Home DC-3 C-47 Engines
Douglas DC-3 and C-47

All links on this page are listed purely for interest's sake and should not be construed as a recommendation.
The Internet provides a huge database detailing the types of engines used by the Douglas DC-3 and C-47 aircraft so there is little point in going into the engine details on this website when the manufactueres themselves have fabulous and informative websites detailing the various engines used.
Some information is provided below to assist with searching for engine information.
The DC-3 and C-47 aircraft were mostly powered by Pratt & Whitney or Wright engines.
The original civilian DC-3 aircraft used Curtiss-Wright R-1820 Cyclone engines.
Later aircraft used the Pratt & Whiney R-1830 Twin Wasp

Engine Curtis-Wright R-1820

Curtiss-Wright R-1820


Curtiss-Wright's first decade, 1929-1938, saw the seeds of its corporate evolution being sown. The Company made advances in aircraft engines. In its engine development of the 1930's, Curtiss-Wright pioneered such innovations as forged aluminum pistons, the dynamic damper which absorbed crankshaft vibration, finned cylinder heads for cooling, and nitrided cylinder barrels, a metallurgical process which gave vastly improved wear resistance and life. Curtiss-Wright pioneered the concepts of air-cooled engines as well as the radial engine. By the end of the decade, Curtiss-Wright engineers had pushed output per engine above the 1,000 horsepower mark. The Cyclone Engine powered the venerable Douglas DC-3 transport, a potent combination that opened up the United States Airline Transportation System before World War II.


Image and text courtesy: Curtiss-Wright


Engine Pratt and Whitney R-1830 twin wasp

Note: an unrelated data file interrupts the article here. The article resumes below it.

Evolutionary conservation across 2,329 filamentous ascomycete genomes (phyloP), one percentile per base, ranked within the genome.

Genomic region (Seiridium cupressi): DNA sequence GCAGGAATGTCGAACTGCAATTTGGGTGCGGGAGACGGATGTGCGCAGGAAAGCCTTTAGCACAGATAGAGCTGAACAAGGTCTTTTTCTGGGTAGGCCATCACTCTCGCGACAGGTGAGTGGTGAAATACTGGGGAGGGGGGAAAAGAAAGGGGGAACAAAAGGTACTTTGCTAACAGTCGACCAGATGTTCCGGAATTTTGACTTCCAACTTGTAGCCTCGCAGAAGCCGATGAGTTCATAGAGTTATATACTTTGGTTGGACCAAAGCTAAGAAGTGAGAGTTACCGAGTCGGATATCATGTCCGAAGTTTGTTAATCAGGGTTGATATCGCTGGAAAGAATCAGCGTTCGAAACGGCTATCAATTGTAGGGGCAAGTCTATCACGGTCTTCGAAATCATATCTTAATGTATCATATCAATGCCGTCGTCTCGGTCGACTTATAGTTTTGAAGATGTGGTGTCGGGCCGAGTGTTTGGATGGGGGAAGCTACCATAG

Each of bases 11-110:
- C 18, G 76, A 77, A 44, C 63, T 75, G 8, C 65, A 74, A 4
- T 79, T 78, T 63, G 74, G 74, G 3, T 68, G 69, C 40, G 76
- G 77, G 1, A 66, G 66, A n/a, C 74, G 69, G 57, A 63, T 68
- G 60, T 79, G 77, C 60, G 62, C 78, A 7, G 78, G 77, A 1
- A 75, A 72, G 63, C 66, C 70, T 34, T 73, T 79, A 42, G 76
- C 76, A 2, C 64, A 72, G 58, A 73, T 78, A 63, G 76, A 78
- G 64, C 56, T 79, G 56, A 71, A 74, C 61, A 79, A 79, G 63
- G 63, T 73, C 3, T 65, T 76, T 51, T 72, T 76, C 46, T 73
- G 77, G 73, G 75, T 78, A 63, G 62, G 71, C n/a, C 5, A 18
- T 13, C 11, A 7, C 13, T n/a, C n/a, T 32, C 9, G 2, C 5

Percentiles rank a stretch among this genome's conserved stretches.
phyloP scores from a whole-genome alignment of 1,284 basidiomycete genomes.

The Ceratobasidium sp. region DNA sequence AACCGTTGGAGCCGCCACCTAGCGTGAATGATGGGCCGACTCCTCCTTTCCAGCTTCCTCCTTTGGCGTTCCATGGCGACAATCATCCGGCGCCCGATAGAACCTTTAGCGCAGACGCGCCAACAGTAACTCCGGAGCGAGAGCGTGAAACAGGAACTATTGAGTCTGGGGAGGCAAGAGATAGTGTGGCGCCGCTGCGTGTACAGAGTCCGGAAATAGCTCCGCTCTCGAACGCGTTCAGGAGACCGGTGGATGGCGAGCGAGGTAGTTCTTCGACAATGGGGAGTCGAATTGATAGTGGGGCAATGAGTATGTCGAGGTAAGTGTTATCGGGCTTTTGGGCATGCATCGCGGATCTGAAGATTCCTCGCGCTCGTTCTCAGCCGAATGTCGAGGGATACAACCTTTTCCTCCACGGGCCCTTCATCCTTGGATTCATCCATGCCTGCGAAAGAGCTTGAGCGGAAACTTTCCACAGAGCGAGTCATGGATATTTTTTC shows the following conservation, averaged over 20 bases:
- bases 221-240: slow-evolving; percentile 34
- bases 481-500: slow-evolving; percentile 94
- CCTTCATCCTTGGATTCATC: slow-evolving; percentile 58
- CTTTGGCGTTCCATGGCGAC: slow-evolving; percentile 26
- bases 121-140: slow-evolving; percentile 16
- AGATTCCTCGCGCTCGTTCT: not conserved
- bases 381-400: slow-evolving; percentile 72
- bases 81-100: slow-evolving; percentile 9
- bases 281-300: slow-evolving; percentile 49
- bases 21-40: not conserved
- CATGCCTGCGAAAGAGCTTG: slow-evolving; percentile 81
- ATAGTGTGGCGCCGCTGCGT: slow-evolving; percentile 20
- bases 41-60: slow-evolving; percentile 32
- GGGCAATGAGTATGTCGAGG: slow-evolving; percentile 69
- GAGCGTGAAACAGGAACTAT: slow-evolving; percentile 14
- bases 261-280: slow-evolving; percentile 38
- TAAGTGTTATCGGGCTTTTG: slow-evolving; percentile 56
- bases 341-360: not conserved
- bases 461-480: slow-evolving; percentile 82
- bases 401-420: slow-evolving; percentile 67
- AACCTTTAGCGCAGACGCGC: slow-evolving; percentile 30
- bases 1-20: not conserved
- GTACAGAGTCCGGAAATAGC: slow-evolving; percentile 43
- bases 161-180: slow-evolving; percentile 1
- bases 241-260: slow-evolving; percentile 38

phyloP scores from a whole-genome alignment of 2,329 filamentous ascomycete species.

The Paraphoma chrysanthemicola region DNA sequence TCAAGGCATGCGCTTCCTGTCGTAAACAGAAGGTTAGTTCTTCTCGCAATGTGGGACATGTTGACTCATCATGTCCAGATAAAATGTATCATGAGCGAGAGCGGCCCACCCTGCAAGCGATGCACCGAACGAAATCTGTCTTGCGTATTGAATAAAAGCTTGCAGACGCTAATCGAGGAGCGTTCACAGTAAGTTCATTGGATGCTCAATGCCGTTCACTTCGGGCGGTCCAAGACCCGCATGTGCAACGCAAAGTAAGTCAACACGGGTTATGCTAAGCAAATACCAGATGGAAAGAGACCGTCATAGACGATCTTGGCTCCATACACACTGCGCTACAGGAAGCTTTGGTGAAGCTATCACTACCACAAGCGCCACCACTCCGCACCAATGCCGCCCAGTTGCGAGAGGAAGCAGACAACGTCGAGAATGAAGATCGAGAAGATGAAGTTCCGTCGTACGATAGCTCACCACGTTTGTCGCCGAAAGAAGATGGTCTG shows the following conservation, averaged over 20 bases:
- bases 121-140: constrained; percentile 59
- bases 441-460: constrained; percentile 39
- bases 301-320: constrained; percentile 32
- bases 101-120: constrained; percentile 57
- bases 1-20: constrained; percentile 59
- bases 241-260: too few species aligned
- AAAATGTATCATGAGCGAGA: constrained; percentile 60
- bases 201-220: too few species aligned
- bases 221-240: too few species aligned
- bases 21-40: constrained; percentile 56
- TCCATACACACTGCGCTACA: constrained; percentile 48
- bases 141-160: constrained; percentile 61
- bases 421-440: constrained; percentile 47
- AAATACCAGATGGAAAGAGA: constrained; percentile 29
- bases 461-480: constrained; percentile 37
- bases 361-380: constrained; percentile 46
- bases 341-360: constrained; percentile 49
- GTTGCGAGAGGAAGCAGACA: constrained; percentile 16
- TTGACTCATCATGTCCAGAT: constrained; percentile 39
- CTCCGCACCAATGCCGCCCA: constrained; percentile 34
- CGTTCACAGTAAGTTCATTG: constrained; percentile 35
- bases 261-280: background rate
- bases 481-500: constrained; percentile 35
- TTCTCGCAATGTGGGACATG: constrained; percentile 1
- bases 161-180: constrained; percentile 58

Pratt & Whitney R-1830 Twin Wasp
In the early 1930s, work started on twin-row configurations of the three Pratt & Whitney radial piston engines then in production. By Pratt & Whitney's tenth anniversary, it was making engines that were making history.
The Twin Wasp was the first twin-row design. Displacing 1,830 cubic inches, it delivered up to 1,350 horsepower and featured a new multilayered master rod bearing to withstand stresses at higher ratings. It performed magnificently and was selected to power fighters, bombers and transports. Partly due to the urgency of World War II, 173,618 engines were produced.
Displacement: 1,830 cubic inches
Revolutions per minute: 2,400-2,700
Weight: 1,162-1,467 pounds
First run: 1931
First flight: 1931
Production years: 1932-1951
Engines produced: 173,618
Image and text courtesy: Pratt & Whitney
Some examples of other engines used are:
Pratt & Whitney R-2000 radial
Rolls-Royce Dart turbine
Armstrong Siddeley Mamba turbine (The Mamba was the first turboprop engine to power the DC-3)
Pratt & Whitney Canada PT6 turbine

Some companies specialising in the DC-3/C-47 Turbo Prop conversion:
Some Radial Engine overhaul companies

Aero Accessories, Inc. San Antonio, Texas

Aero Recip Canada Winnipeg, Canada

Anderson Aeromotive North Central Idaho

Covington Aircraft Engines, Inc. Okmulgee, Oklahoma

Holloway Engineering Quincy, California

J & R Engine Service Miami, Florida

Phoebus Apollo Johannesburg, South Africa

Poole Industries Avon Park, Florida

Precision Engines Everett, Washington

Radial Engine Specialities Fredericksburg, Texas

Radial Engines Limited Guthrie, Oklahoma

Superior Millennium Aircraft Engines Johannesburg, South Africa




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